Ghostface Killah Apollo Kids

Ghostface Killah Apollo Kids

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If the Wu-Tang machine has started to run out of steam over the past few years, suffering from a major drought of truly captivating long-players since the turn of the millennium, then their back-to-basics approach to production and in-house guest spots has been a conscious effort to arrest their worrying downward spiral. Raekwon’s Only Built 4 Cuban Linx…Pt. II was an album deeply entrenched in the old school Wu-Tang philosophy and style, and has duly been singled out as the torchbearer of the Wu renaissance. And despite being one of the stable’s only MCs to provide a consistently decent output over his 15-year career (if we forgive the jarring Ghostdeini the Great), it seems Ghostface Killah is also keen to adopt this back-to-basics approach for Apollo Kids. This is an album sheathed in nostalgia: Ghostface’s school notebooks adorn the cover art, samples were seemingly plucked from some dusty funk/soul vinyl collection, and the lyrics play like a series of fanciful trips down memory lane, courtesy of certified hip-hop heavyweights at the very top of their game.

And much like Raekwon on his 2009 landmark, Ghostface manages to steal the show despite the esteemed roll of guest spots. His rapid-fire delivery and blitz of sassy metaphors set a high-octane pace. Ghost fronts a torrent of verses loaded with pert pop-culture references and odes to yesteryear, his searing stanzas on “Purified Thoughts” and “Starkology” producing a hatful of cracking couplets that somehow stand out amid his frenzied stream of consciousness. It’s also a treat that Apollo Kids isn’t bogged down by toothless skit tracks or overly indulgent instrumentals, allowing the emphasis to be placed solely on this strong cast of MCs and the rhymes they bring to the table.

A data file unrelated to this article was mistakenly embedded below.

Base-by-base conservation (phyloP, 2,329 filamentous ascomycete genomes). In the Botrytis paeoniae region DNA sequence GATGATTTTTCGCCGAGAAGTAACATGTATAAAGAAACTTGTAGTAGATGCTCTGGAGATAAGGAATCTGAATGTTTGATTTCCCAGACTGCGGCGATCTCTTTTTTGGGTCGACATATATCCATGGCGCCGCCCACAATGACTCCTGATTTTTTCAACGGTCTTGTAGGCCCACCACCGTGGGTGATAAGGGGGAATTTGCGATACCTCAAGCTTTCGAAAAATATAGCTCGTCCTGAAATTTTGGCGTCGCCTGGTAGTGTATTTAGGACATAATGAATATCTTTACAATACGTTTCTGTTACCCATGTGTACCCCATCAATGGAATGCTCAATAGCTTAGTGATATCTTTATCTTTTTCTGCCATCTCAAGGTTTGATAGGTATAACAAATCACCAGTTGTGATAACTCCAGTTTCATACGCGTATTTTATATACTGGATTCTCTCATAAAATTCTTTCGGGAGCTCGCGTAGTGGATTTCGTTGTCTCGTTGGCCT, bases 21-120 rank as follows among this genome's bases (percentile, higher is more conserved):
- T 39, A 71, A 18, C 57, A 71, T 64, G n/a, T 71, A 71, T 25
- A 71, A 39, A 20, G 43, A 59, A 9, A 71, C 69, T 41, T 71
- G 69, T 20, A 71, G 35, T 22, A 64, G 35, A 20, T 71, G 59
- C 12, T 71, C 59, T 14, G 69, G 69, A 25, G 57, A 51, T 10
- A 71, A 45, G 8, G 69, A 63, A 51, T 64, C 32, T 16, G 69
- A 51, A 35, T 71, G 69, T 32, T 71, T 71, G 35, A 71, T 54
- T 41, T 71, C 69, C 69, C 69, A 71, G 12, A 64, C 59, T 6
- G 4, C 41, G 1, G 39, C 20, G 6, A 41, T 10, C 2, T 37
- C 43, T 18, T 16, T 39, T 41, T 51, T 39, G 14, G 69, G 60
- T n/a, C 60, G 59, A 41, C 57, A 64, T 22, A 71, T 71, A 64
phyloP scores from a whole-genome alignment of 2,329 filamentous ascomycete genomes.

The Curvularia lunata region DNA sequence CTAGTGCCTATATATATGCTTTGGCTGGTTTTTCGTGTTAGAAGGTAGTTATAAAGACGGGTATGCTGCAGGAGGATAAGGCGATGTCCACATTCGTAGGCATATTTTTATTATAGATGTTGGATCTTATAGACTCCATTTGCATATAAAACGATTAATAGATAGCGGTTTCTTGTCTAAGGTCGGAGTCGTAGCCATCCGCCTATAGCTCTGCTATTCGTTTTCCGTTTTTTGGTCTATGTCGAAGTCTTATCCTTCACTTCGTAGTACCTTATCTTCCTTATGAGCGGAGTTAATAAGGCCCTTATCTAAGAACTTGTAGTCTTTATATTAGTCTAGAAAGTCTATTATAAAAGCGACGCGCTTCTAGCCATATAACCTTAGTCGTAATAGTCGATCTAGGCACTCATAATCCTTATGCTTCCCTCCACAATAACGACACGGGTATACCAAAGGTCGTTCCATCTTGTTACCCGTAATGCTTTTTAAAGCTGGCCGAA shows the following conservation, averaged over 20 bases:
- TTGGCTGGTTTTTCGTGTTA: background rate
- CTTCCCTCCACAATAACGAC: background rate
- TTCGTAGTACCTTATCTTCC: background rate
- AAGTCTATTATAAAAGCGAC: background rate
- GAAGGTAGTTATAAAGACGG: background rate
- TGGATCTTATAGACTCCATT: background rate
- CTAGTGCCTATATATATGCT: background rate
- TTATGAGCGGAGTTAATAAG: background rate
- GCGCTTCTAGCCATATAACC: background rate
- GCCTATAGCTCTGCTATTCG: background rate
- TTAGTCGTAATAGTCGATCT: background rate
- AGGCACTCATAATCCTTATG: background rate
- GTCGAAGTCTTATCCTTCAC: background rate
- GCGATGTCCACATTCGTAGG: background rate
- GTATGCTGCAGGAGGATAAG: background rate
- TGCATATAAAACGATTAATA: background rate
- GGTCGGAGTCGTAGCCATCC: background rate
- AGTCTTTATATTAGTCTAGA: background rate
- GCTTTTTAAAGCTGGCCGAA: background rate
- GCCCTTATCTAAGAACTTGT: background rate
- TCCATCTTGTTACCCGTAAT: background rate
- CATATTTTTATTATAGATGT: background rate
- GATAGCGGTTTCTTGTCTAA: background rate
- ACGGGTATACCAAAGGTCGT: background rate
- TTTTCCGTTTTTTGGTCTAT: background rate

In many ways, then, Apollo Kids can be considered the antithesis to Kanye West’s My Beautiful Dark Twisted Fantasy. Where Kanye’s effort was a grand exercise in pomp and delivered a slice of ultramodern hip-hop with all the indulgent trappings and trimmings, this is a compact release that celebrates the staples of vintage rap music and, more specifically, vintage Wu. This is where the nostalgia trip kicks in, with samples that calculatedly point to a time where hip-hop was freely associated with funk. “Superstar” is a bout of ‘60s psychedelica complete with restless organ work and some suitably grainy samples of an anonymous soul diva that may have thrived way back when, while lead single “2getha Baby” marries sprightly Motown harmonies with distorted synths.

The only significant changes in gear arrive in two disappointing numbers preoccupied with sex, allowing our raconteur to slip back into his Ghostdini persona for some misjudged R&B appeal. Both “How You Like Me Baby” and “Handcuffin’ Them Hoes” are terrible, make no mistake, but these slight blips are instantly remedied by an electrifying curtain call where Ghostface, Raekwon, Method Man, Cappadonna, and Redman jostle for position with a volley of stupefying punchlines. And with such an obscenely gifted troupe trading verses back and forth, doing so with a poise that is hardly common in the rap game today, it becomes difficult to deny the momentum gathering behind this Wu renaissance.

Release Date
December 21, 2010
Def Jam